Another Dead Poet

Today I wanted to pay homage to one of my favorite actors of all time, and to talk a bit about the movies he made that changed my life, as well as the lessons that we can take from his passing.

The other day, I was catching up on some old Robin Williams movies, still pretty bummed when I think about the fact that he is gone from us. One of my favorites of his, “Dead Poet’s Society”, has stuck with me for years. Along with “The Angriest Man In Brooklyn” Which has come out much more recently. There is a scene from DPS in which Robin’s character explains that the use of the word “very” is useless. This is the quote…

“… so avoid using the word very. A man is not very tired, he is exhausted. Don’t use very sad, use morose. Language was invented for one reason boys—to woo women, and in that endeavor… laziness will not do.”

Since watching the movie, I have made it an effort to remove “very” from my speech because I don’t want to write or speak with laziness. I will not allow myself to be a sloth. I have far too many things to be doing that don’t permit the action of laziness. In the same manner, I have adapted that philosophy into as many things as I can. I make it a point now to avoid laziness like the plague. It is a lesson that only the man himself could have taught me.

In another of his movies, he plays a man who is told that he only has a number of minutes left to live. In that span of time, he spends all of his energy trying to right the wrongs that he has done to his family, particularly his son. At the end of the movie, Robin’s character knows that he is going to die and is talking to his son, in this scene he says…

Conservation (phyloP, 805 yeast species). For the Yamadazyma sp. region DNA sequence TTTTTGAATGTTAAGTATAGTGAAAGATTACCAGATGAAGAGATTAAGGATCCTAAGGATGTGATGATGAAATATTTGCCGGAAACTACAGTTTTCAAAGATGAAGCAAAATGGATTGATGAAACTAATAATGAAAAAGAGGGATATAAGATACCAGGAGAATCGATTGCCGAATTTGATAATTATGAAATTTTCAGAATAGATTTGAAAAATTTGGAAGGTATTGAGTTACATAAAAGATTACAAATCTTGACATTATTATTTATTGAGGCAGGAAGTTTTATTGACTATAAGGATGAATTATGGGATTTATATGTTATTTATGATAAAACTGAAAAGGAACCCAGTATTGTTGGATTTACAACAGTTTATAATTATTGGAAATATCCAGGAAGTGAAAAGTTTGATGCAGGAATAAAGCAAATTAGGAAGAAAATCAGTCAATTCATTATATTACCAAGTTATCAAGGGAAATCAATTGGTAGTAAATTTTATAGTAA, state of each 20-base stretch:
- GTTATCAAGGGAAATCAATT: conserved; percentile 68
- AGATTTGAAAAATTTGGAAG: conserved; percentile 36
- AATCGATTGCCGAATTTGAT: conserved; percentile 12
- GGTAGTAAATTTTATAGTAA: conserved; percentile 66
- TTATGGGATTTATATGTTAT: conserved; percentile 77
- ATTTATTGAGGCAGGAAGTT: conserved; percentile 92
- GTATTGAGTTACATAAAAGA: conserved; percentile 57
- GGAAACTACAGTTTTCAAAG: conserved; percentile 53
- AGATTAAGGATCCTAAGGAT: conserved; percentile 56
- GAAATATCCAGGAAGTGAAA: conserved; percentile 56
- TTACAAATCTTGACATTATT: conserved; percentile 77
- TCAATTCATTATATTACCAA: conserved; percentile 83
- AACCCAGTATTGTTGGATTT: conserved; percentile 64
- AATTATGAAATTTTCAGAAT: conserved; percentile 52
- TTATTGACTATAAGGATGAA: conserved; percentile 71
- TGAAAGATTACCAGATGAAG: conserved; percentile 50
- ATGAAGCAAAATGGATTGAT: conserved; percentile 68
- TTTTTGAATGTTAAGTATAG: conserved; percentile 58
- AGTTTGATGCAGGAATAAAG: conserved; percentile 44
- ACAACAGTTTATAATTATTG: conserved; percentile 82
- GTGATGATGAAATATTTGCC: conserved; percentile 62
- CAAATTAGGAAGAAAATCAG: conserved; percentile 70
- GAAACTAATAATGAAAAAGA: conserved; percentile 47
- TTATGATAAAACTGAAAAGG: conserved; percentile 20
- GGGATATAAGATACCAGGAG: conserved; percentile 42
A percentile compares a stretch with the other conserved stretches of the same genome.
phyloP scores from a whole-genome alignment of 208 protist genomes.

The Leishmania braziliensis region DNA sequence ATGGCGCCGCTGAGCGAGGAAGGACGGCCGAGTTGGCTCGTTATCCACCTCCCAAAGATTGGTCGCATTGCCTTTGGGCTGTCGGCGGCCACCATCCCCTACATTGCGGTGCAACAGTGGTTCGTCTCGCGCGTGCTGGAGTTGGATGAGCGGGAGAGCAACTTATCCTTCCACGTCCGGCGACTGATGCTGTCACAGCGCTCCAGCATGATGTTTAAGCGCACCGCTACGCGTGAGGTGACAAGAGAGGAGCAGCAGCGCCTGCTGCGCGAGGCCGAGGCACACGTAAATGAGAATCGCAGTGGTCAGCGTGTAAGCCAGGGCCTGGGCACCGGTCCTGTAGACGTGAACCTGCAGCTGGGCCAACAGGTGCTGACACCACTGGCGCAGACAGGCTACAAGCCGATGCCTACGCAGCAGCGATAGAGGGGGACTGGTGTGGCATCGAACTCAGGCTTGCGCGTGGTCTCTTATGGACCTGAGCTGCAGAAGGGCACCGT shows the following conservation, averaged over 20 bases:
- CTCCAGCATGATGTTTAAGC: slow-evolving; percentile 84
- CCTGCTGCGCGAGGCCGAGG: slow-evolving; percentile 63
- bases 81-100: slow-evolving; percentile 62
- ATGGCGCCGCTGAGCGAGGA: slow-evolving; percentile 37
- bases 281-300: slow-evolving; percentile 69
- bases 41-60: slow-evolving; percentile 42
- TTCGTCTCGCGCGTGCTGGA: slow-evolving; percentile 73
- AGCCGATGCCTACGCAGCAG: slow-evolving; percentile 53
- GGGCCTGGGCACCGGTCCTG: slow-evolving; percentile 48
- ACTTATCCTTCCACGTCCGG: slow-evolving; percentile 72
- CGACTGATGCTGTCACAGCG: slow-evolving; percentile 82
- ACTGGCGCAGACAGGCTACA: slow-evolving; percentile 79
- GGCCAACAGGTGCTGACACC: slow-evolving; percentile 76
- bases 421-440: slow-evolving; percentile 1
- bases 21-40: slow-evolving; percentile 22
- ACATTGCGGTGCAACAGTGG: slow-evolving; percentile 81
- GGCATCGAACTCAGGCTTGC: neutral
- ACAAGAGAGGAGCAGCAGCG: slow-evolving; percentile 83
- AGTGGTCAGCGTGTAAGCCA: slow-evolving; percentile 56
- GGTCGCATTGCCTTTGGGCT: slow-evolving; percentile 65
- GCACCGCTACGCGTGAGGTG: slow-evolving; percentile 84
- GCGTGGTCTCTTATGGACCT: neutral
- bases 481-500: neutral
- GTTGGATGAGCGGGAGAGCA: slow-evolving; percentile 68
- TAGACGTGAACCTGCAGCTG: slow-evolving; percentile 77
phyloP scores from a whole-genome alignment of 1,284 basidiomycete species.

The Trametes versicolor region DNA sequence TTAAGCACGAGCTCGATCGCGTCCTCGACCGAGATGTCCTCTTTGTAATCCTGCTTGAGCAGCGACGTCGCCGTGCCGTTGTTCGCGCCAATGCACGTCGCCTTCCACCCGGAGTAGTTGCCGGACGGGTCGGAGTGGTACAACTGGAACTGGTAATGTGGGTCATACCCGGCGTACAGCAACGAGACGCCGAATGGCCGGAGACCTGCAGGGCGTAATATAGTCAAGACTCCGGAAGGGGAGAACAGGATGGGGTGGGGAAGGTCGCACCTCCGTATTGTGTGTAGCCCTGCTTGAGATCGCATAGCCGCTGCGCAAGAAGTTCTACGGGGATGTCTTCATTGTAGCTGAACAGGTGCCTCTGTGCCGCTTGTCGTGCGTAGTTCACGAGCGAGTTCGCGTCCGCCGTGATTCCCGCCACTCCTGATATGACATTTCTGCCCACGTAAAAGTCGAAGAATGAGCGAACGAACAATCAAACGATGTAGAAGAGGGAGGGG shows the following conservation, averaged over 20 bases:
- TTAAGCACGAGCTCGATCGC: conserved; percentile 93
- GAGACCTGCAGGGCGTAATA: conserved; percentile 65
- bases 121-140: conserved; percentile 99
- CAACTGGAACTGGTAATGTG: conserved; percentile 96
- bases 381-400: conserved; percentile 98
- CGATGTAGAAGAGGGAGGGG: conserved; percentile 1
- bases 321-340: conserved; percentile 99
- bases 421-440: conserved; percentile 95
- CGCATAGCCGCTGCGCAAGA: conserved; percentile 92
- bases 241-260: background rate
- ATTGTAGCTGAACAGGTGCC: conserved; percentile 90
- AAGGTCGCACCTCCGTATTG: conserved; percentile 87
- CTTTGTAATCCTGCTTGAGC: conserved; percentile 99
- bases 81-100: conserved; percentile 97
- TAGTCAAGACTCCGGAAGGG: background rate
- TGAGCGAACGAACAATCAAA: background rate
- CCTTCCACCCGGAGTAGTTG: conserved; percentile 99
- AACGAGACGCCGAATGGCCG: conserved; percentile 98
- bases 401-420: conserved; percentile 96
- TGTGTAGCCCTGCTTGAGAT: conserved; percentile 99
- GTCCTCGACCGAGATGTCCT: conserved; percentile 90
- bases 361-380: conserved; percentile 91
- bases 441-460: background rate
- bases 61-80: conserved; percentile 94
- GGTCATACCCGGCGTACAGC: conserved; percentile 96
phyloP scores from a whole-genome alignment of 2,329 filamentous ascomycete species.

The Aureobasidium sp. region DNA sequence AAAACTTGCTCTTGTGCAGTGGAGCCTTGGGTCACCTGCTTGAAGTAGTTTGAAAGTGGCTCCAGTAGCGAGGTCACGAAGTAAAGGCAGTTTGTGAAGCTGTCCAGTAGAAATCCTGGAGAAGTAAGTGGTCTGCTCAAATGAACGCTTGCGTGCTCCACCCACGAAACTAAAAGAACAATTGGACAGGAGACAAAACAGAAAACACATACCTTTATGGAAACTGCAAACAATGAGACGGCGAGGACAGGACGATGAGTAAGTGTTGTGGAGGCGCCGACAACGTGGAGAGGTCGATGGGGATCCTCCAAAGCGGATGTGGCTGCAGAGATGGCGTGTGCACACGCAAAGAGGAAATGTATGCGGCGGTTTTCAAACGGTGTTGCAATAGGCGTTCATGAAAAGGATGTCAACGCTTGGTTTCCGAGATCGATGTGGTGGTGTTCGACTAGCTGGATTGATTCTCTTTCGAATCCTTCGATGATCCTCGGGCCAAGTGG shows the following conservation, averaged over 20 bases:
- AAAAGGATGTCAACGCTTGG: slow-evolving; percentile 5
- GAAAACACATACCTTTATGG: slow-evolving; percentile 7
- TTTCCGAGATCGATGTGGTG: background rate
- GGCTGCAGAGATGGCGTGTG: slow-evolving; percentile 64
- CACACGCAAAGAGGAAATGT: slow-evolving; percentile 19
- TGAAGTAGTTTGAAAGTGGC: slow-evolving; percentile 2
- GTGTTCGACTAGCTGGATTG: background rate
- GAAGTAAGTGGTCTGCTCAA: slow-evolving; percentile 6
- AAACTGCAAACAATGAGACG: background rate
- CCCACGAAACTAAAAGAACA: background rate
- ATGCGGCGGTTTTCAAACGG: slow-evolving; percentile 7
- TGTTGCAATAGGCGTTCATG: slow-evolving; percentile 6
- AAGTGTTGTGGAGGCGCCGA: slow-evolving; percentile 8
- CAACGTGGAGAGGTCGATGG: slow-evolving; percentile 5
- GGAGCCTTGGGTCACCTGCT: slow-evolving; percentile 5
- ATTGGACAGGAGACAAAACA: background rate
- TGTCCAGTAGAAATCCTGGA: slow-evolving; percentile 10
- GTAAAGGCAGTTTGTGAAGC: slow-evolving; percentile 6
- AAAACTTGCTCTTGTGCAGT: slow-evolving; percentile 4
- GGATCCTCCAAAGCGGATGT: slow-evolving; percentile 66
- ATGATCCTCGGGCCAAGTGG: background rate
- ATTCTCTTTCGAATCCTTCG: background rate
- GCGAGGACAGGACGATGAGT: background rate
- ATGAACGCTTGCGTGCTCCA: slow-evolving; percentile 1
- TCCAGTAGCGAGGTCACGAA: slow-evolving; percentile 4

“My tombstone will say Henry Altmann 1941-2014… I never knew till now, it’s not the dates that matter. It’s the dash.”

This movie hit home. Despite having subpar ratings and all around being considered a flop of sorts, it hit home as one of my favorite movies Robin Williams has ever had a role in, because of what I pulled out of it. This life, this whole thing is spectacular and I can’t waste one second worried about the second number that will read on my tombstone. I need to focus for now, on the time between. The time that I get to spend laughing and loving and sharing this life with my friends.

After all. That’s the most important time that we get to have.

Anyway, I just wanted to leave a small in between blog post to talk about the two most important Robin Williams movies to me, for no reason than to remember a man who inspired me to be goofy, to continue chasing after my dreams and in the pursuit of all things, to never be lazy.

Rest in peace, still.

“Carpe diem. Seize the day boys. Make your lives extraordinary.” – Dead Poet’s Society, John Keating the English Teacher (Played by Robin Williams)

Don’t forget! “Life is not Meant to be Awful” volumes 1 + 2 are available now! They are only $8 on Amazon, and they will be shipped right to your house. If you decide to pick them up, you can expect to find books with lessons I’ve learned over the last two years, you can find inspiration and hope and laughter and tears and all of those wonderful things that make this life so worth living. I hope that you buy a copy for yourself if you haven’t already. If you have your own, they make great gifts! If you’re into that kind of thing. 😉

If you’d like to order, you can find the books here.



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